Another Gold Medal for the Lady
After spending a week in Reno, Nevada, enjoying the SCI convention, my wife and I were ready for another hunt. However, the question was where. The results of the oryx draw for White Sands in New Mexico had not been announced and there was too much snow in Canada to consider anything that far north. We began thinking about Texas again. I know that I sound like a travel agent for the Texas bureau of tourism. However, there are so many opportunities there that it is easier to head south in our truck rather than pay the airlines their obscene prices for trips to other parts of the country.
For those of you who don’t remember, or didn’t know, my bride of 22 years has had two spinal fusions and is severely limited in where she can hunt and under what conditions. She was one hell of a rider. Saddle or no saddle, Mary could sit a horse as well as any professional. We spent many days exploring the Rockies together while searching for mule deer. However, a few years ago, her big mare (16+ hands) zigged and Mary zagged, busting up her back pretty good. She is now bolted together with titanium rods, cages, screws and endures severe chronic pain, BUT, rarely complains.
There you have it in a nutshell. The reason why many of our hunts are in Texas: they are reasonably priced, not too far to travel by truck and the hunting conditions are not so difficult as to “wipe out” my wife. Don’t get the idea that my bride is a wimp. She can still out walk me any day of the week; can function on four hours of sleep and shoots like Annie Oakley. I am more like Barney Fife. I hate walking, I need eight hours of sleep (plus an occasional afternoon nap) and require a solid rest for an accurate shot.
I rang up our old friend and guide, Kevin Cross, in Crystal City, and asked if he had seen any free ranging sheep worth taking. There are literally hundreds of ranches in south Texas. Some with high fences, some with low fences and others with the conventional three-strand barbed wire fences. However, fences develop holes and collapse over time. Weather, predators (human and non-human) and just plain old age contribute to their deterioration. Under those conditions, “captive” animals often get loose and become completely free range. Such animals are fair game for anyone who can find them and obtain permission from the land owners.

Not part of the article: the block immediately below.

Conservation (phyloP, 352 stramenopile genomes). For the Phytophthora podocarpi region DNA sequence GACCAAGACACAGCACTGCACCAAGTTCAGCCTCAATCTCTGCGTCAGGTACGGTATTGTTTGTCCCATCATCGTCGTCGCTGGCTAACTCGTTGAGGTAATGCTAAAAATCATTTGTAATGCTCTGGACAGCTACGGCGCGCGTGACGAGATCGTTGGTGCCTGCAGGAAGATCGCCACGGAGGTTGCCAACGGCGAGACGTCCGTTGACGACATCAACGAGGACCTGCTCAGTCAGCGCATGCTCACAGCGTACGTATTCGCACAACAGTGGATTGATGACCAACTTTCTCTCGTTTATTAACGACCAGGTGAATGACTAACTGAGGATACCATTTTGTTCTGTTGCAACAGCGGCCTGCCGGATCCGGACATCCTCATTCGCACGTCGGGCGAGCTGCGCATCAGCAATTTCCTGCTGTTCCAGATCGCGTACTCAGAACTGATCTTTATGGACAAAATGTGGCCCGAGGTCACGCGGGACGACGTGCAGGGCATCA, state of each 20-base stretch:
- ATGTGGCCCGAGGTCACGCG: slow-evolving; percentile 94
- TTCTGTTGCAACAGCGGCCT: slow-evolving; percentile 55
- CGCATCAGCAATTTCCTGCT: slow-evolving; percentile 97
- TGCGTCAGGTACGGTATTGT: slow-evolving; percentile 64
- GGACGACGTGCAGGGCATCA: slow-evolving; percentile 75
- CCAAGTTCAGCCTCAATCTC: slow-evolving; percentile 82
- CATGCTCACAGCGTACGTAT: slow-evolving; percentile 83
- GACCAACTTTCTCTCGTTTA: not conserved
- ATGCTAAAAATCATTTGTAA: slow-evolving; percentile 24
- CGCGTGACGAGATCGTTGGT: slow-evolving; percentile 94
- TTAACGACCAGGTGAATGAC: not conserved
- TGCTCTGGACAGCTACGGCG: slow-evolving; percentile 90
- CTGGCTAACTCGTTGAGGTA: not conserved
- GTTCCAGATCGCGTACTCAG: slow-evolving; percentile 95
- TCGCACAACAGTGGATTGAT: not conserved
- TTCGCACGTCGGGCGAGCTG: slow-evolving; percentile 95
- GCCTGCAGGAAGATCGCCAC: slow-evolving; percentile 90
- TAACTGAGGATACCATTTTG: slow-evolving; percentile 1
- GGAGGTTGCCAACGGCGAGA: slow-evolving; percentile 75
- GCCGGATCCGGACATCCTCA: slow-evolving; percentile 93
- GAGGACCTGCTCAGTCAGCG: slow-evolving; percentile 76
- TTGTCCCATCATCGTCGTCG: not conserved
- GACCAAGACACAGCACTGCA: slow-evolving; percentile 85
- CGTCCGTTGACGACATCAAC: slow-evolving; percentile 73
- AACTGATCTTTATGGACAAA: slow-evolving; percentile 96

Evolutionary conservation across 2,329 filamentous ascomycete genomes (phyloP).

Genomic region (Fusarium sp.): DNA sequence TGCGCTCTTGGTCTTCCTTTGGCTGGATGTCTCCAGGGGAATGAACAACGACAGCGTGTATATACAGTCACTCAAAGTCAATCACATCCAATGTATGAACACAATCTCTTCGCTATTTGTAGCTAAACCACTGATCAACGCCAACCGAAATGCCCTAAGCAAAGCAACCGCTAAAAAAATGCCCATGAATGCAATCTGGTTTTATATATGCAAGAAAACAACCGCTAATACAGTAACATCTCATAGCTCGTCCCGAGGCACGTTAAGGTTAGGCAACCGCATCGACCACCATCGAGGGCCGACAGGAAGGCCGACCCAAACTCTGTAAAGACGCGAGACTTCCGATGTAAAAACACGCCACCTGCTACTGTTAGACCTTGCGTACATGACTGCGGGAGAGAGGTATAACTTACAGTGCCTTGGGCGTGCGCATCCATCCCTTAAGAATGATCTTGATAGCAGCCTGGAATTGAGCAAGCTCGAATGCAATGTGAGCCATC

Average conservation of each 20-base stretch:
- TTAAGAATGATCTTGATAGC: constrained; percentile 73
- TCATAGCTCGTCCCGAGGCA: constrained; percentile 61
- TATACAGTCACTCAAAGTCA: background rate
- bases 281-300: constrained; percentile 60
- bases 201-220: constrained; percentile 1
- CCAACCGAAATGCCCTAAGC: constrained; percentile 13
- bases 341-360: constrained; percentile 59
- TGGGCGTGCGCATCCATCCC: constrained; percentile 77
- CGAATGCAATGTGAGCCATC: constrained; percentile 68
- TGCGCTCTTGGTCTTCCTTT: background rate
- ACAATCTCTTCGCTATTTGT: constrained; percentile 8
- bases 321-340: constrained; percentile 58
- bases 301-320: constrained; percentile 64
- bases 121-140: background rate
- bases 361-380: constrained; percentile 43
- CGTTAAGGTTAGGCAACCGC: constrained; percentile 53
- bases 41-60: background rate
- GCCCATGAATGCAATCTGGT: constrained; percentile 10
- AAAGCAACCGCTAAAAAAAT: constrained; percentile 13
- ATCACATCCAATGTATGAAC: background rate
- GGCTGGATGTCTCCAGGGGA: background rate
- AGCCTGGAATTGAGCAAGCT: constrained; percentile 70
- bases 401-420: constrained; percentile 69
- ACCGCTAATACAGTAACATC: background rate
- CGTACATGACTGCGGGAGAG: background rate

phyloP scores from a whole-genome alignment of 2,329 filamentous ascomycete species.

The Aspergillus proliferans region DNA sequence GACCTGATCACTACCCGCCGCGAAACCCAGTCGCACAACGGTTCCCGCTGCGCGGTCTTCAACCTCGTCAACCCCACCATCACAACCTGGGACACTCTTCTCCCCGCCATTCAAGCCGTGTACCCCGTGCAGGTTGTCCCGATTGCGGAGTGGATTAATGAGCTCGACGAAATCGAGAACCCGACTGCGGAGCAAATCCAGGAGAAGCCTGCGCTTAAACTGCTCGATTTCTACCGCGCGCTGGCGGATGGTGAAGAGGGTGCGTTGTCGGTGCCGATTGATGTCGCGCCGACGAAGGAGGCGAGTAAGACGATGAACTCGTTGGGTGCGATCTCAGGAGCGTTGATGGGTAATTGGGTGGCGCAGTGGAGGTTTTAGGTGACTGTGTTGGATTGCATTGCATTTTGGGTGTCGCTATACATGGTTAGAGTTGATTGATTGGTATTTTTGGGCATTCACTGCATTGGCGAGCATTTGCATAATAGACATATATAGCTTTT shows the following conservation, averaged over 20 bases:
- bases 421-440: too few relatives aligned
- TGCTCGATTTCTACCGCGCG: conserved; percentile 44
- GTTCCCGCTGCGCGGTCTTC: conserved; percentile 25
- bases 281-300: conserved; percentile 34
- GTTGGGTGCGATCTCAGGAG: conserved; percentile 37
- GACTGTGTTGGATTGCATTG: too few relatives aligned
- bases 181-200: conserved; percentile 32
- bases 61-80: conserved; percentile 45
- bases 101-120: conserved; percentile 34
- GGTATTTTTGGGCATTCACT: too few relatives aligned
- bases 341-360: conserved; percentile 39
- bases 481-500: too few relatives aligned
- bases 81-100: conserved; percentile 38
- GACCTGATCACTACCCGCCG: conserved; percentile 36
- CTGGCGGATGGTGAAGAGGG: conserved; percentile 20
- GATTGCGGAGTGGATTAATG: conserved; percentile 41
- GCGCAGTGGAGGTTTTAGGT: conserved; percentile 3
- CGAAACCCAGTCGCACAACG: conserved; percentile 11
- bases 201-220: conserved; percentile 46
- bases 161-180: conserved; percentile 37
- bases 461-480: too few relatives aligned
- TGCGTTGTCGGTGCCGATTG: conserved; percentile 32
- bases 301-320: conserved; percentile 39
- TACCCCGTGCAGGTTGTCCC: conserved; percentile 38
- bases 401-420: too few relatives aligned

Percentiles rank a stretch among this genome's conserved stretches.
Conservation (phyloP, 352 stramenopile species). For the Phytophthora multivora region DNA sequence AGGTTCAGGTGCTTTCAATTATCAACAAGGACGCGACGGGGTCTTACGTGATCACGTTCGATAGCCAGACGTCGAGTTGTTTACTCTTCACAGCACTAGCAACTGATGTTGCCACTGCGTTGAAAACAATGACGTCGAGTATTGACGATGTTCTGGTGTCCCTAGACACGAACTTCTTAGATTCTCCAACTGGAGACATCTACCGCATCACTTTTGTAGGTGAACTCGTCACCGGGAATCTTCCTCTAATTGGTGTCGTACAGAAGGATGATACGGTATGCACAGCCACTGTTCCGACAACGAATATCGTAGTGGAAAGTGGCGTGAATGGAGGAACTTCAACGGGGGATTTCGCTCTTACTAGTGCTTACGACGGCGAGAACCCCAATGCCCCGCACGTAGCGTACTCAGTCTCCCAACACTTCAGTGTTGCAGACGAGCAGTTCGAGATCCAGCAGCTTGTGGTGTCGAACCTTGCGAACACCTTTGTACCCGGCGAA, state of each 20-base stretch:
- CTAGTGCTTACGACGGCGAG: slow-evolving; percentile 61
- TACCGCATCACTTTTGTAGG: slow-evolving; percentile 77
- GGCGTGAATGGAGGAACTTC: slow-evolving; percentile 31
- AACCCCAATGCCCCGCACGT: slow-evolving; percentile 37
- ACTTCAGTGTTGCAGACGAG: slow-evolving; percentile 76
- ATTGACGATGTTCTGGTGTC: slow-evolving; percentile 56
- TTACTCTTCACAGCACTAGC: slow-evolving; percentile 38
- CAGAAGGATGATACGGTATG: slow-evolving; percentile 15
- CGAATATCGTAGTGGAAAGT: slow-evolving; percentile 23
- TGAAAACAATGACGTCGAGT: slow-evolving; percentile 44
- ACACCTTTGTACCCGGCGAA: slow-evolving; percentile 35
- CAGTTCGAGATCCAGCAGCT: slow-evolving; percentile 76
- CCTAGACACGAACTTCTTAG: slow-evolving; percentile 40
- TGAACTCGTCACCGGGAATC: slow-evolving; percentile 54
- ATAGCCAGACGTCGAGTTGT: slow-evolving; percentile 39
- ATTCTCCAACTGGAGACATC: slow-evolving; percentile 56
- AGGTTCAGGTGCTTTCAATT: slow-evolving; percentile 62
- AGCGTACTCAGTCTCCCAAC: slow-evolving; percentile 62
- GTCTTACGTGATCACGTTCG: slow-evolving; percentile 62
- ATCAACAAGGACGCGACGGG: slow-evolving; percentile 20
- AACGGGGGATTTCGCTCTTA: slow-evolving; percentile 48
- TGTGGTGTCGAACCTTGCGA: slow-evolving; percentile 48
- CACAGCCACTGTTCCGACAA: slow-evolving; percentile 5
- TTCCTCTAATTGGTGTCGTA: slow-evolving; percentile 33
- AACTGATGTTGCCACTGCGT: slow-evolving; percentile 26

Kevin informed me that he had spotted two very nice rams roaming over a several thousand acre area that used to be an oil pumping station. One ram was a large Black Hawaiian with a double curl and the other was an incredible Jacob’s 4-Horned that looked like something out of a horror movie. Although the area was now completely overgrown with prickly pear cactus and sticker bushes, Kevin assured us that the rams would be well worth effort; If we could find them.
We loaded up the truck for the two-day trip to Crystal City, Texas. As usual, we stopped at the La Quinta Inn the first night in Del Rio. Their rooms are reasonable, the beds are comfortable and you get a free breakfast in the morning. After filling up on waffles, juice and coffee, we headed south, meeting up with Kevin on the Double C Ranch at noon.
DAY ONE: We needed to sight-in our rifles to make sure that the two day ride in the back of the truck hadn’t jarred the scopes off target. Sure enough, they were off. However, after a couple of rounds, my bride was poking holes in the bullseye like there wasn’t anywhere else to shoot. I had trouble getting my rifle on paper and finally resorted to the old fashioned bore sighting method; look down the barrel at a 100 yard target and adjust the crosshairs of the scope to match. I finally got on paper at 100 yards. After a half dozen more rounds, my Ruger No. 1 was ready to go. Time to look for the sheep.
The drive to the old oil pumping station takes about 30 minutes from the Double C Ranch. The station is situated in the middle of a couple thousand acre “wilderness” surrounded by farm land and pecan trees. The owners recently opened the area up for hunting and had negotiated a lease with the Double C. The ancient 3-strand barbed wire fences looked like they had been erected over a hundred years ago, there was not much left. We drove around the perimeter roads and a couple interior trails, but saw no sheep. It was getting too late in the afternoon to try a push into the brush, so we headed back to the Double C Ranch for dinner and a good night’s sleep. Tomorrow is another day.
DAY TWO: As usual, Kevin was pounding on our door at 0500. That is pretty early for a retired dude. Add in the fact that it was dark and cold and I began asking myself what I was doing there. Oh yes, I almost forgot, trying to find a large black Hawaiian for my bride. After fortifying myself with several cups of coffee, a couple of honey buns and cigarettes (yep, still hooked and politically incorrect), we headed out. Arriving at the pumping station before dawn, Kevin put us in a portable blind near an old irrigation pond. We sat in that blind until two hours past sunrise. Nothing showed except a flock of turkeys and a few Caracaras. However, they did give us a bit of excitement as they moved through the brush and we tried to "grow horns" on them.